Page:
It’s not just timers; Amazon is serious about AI

Alexa is a major AI effort, involving huge investments in linguistics, heuristics, prediction, and machine learning. However, most of the advances are often invisible; for example, last year Alexa improved its understanding of children’s speech patterns, and can respond in greater detail to a child’s questions. However, at this event, Amazon showed off an incredible science fiction-like AI capability: Alexa will be able to answer the door for you and independently carry out simple conversations on your behalf. Wow.

Amazon Sidewalk would get its own press conference at any other company

While trying to build connected outdoor lighting, Amazon’s Ring team discovered a hole in the available wireless standards: Zigbee, Z-Wave, and Bluetooth are great for low-power connectivity indoors, but there is nothing that works outdoors at low power draws today (5G IoT implementation could serve this need in the future, but it is at least two years out, and we’ll see where costs end up). With no preexisting solution that fits, Amazon is introducing its own: a new networking standard in the unlicensed 900 Mhz band. It will share the standard and hopes that it will eventually become a shared network so that it can introduce pet trackers that work beyond your own backyard. Astonishingly, Sidewalk was introduced in the middle of Amazon’s presentation, with few details. Only Amazon would introduce a new networking standard and immediately move on to AI car integration, earbuds, and smart glasses.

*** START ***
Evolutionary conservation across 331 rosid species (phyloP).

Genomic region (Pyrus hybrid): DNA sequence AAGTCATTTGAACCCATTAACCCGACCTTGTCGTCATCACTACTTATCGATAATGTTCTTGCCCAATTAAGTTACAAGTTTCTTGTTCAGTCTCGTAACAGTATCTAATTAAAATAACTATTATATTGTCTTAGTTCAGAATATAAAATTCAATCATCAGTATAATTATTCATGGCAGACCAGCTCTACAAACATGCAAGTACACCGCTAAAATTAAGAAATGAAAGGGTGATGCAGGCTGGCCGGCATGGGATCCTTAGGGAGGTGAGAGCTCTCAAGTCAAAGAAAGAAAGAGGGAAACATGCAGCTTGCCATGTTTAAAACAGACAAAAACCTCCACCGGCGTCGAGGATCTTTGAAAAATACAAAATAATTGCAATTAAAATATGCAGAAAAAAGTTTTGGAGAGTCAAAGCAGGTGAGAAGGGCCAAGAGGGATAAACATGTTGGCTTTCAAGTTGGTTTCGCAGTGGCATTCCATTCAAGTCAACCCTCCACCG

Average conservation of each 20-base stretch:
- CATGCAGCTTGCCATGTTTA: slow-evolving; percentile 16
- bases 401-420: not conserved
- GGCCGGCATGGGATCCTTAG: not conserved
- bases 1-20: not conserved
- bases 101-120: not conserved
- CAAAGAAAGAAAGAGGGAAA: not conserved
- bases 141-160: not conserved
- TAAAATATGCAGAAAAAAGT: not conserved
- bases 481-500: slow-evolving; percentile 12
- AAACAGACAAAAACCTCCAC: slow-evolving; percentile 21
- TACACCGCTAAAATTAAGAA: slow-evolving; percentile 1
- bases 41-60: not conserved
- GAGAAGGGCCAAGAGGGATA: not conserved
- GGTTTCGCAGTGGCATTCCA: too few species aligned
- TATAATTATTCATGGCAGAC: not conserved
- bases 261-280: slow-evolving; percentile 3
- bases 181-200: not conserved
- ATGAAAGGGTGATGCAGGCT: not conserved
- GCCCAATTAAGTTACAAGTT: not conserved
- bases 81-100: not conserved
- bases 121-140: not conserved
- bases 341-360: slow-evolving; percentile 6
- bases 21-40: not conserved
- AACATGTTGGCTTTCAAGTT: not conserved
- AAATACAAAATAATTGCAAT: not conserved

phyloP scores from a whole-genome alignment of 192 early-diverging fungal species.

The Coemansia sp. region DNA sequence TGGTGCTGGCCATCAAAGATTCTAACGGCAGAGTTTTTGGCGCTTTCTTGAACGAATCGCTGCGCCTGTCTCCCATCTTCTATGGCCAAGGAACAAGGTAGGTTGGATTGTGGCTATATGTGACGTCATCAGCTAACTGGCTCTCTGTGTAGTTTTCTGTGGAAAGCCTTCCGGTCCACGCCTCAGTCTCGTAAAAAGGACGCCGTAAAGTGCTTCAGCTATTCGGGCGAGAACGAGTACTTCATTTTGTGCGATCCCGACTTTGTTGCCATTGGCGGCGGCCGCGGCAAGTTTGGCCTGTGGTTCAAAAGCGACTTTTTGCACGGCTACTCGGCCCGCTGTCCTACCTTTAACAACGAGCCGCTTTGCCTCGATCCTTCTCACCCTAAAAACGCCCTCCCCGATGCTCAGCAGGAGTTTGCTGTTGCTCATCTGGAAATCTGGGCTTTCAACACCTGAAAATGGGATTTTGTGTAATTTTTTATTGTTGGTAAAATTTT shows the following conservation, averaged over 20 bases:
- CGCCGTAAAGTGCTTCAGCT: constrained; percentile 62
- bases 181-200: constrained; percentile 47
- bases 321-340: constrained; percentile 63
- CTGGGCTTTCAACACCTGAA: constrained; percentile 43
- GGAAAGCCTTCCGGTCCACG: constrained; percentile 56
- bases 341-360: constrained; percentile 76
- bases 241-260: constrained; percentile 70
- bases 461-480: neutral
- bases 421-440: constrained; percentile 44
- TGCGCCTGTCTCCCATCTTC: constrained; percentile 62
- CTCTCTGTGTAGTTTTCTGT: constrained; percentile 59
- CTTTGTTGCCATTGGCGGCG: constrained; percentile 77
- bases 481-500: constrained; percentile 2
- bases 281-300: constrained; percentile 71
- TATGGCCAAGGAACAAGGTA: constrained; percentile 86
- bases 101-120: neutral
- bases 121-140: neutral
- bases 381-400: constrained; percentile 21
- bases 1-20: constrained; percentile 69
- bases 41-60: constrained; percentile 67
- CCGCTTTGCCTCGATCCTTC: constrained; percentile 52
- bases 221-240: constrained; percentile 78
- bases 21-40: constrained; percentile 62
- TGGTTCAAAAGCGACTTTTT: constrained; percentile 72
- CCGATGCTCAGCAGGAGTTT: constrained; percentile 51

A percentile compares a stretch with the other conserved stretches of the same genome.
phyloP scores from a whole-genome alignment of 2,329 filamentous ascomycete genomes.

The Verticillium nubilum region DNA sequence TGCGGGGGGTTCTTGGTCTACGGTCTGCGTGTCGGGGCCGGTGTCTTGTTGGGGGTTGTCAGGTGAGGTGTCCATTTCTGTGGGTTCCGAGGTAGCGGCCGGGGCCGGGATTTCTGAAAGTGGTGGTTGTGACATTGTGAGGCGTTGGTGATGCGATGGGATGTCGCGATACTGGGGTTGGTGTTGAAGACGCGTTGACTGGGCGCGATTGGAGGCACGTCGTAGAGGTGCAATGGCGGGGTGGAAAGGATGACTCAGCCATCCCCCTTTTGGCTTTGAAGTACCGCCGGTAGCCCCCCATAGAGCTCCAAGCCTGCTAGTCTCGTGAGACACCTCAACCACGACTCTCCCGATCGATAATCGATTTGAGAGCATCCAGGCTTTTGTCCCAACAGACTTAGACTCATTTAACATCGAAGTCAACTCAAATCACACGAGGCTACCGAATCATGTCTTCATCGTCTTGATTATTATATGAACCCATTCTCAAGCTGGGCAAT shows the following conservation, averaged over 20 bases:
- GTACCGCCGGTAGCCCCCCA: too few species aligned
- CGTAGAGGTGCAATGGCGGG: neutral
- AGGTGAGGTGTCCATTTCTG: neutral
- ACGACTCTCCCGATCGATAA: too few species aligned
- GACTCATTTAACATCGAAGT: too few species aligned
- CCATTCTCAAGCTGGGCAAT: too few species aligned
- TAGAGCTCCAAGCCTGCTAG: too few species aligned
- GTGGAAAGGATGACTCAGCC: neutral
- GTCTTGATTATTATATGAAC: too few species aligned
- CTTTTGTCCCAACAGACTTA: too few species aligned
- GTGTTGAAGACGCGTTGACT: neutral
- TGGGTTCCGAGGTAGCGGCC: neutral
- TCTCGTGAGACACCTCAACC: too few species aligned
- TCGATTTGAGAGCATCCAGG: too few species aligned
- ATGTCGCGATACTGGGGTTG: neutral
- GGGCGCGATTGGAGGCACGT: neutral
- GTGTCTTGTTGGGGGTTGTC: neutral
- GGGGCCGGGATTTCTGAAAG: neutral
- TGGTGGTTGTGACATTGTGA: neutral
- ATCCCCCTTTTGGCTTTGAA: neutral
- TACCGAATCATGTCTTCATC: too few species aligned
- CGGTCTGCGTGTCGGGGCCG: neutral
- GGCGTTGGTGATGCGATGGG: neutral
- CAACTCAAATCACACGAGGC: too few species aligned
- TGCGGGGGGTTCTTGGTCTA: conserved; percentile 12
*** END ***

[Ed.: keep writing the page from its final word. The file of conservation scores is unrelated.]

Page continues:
Avi wearing Echo Frames

Avi wearing Echo Frames

Amazon experimentation

I often joke that Amazon’s product managers don’t know where consumers want Alexa, so they’re putting it everywhere (“throwing it at the wall and seeing what sticks”). Amazon is now building a product process and accompanying brand, “Day 1 Editions,” specifically to experiment with products it knows are not ready for the mainstream and may never be. Day 1 Edition products will be sold with up-front limitations, which can include just a few sizes for wearables, limited availability, and invitation-only ordering. The first two Day 1 products Alexa-enabled wearables: glasses, and a ring. Amazon also introduced another Alexa-enabled wearable at the event, Echo Buds, but this is an established category, and the Buds are too mainstream to be considered Day 1 Editions.

To discuss the implications of this report on your business, product, or investment strategies, contact Avi at or +1 (201) 677-8284. Avi is also available to discuss specific products launched at the event, including Echo Studio, Echo Buds, Echo Frames, Echo Loop, the Echo Dot with Clock, new Echo, Echo Smart Oven, Ring Stick Up Cam, Ring Indoor Cam, Ring Retrofit Kit, Echo Flex with accessories, Echo Glow, Echo Show 8, new eero WiFi routers, Certified for Humans IoT initiative, multi-lingual mode, and celebrity voice packs for Alexa. Whew.

Avi Greengart